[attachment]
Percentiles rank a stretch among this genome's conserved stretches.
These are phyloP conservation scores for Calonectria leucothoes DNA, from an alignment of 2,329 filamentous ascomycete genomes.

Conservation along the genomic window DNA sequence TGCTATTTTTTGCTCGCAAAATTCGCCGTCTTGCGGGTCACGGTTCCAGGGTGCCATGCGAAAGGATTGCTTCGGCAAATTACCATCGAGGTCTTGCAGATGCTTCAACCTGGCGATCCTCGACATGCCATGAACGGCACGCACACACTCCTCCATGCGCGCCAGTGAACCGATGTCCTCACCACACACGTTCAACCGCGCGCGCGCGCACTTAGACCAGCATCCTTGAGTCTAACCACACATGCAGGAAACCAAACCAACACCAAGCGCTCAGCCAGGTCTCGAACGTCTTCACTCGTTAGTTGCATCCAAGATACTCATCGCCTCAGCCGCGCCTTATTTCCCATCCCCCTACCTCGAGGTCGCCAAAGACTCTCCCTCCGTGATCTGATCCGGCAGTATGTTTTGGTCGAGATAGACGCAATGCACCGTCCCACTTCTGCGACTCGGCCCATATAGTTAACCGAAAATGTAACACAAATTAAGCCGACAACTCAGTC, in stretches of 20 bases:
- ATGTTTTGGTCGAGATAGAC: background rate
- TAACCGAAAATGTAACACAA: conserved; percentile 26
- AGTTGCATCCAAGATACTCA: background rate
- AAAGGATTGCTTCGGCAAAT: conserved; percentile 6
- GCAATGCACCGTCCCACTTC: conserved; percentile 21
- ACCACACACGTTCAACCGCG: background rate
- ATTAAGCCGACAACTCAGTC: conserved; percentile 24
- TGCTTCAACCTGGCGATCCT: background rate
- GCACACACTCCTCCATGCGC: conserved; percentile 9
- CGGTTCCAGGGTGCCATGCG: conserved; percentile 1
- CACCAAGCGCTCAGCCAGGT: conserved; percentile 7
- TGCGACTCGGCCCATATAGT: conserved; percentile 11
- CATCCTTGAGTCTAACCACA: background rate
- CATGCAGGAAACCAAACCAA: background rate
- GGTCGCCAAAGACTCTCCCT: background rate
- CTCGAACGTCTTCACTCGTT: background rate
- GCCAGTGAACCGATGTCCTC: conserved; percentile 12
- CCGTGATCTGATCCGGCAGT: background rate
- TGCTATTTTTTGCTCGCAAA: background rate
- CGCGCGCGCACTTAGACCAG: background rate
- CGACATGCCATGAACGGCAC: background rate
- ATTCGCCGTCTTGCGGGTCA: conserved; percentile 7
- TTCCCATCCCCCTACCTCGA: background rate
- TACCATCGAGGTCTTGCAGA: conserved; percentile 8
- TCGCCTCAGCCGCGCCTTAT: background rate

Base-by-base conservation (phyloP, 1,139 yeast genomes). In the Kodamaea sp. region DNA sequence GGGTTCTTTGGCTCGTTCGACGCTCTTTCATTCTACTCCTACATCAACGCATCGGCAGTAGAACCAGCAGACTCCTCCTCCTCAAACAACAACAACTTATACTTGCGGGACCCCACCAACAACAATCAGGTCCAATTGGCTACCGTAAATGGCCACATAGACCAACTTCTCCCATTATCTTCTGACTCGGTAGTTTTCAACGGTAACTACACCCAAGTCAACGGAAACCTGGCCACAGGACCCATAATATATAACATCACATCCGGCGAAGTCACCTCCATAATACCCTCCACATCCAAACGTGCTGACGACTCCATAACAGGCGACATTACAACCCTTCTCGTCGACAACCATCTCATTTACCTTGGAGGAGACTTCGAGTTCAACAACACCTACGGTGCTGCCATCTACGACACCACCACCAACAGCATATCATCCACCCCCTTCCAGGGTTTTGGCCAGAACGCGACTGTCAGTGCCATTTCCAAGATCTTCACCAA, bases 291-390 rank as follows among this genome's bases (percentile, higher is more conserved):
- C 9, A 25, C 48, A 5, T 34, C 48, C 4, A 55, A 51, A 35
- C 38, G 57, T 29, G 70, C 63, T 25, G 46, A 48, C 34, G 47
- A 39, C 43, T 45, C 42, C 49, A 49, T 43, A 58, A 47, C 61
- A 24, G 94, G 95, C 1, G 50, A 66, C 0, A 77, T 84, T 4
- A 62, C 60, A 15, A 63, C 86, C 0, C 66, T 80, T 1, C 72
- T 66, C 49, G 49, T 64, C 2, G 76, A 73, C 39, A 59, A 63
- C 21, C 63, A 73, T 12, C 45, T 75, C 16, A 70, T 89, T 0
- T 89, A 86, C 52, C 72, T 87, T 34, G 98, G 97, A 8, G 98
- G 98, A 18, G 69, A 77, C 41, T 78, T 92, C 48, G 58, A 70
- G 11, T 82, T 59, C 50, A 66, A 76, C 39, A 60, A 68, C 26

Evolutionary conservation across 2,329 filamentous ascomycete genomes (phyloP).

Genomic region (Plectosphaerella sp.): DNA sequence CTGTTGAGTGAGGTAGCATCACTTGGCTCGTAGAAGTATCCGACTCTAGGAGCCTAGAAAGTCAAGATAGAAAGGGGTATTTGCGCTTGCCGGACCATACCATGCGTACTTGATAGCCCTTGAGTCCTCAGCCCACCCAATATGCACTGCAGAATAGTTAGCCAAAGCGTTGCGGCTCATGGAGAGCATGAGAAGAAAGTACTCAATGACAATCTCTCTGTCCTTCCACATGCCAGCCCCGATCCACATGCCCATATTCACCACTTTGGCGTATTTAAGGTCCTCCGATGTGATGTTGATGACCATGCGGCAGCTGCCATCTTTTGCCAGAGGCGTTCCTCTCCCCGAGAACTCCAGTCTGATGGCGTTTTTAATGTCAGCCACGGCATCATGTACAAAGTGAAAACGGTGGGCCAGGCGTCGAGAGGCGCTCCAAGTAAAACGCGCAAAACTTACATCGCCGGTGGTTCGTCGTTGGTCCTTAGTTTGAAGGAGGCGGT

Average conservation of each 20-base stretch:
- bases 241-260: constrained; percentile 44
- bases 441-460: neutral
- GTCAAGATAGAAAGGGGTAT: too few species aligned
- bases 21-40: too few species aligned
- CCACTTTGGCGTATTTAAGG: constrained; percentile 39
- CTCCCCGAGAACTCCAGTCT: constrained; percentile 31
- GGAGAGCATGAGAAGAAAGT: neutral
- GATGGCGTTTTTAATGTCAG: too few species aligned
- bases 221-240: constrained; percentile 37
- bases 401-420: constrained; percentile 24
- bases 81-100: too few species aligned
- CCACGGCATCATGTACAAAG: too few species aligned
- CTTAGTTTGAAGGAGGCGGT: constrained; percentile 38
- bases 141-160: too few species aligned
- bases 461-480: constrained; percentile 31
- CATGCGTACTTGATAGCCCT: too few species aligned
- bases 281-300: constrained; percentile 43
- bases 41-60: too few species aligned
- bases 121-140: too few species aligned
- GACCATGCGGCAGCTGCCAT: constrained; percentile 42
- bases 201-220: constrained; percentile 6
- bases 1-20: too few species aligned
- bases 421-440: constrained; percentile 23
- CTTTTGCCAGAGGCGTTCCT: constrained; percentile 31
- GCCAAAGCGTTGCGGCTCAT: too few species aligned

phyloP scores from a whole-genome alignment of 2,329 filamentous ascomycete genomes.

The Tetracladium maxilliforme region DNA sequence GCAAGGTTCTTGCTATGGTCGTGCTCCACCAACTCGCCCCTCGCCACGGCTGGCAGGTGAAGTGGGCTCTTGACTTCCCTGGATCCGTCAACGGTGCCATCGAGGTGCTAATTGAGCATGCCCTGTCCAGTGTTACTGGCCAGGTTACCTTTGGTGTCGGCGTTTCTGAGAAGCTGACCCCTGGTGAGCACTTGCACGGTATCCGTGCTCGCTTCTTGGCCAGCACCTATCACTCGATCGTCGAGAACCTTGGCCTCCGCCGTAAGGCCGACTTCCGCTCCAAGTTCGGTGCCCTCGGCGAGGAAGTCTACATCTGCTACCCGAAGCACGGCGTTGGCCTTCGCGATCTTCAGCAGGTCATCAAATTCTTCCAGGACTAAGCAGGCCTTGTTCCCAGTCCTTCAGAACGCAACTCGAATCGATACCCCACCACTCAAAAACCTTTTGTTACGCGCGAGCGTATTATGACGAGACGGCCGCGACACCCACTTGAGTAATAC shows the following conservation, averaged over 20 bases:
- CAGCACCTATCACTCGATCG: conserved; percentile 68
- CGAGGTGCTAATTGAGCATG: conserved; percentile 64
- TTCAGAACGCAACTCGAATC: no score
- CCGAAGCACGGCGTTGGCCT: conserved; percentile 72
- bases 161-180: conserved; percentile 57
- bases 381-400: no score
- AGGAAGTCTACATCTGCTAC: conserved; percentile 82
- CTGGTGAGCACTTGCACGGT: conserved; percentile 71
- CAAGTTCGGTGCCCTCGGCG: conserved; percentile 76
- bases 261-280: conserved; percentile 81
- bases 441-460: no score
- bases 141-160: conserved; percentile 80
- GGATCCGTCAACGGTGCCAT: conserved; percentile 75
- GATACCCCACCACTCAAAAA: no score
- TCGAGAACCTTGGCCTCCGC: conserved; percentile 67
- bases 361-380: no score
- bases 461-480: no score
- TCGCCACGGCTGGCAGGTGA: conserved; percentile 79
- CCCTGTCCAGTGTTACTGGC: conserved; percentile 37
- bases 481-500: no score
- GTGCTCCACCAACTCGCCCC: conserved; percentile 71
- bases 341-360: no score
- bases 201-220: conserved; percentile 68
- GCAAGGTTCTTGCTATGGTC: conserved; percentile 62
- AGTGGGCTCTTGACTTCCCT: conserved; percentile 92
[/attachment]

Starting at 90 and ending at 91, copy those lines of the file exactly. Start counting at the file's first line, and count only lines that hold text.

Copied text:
- GTGCTCCACCAACTCGCCCC: conserved; percentile 71
- bases 341-360: no score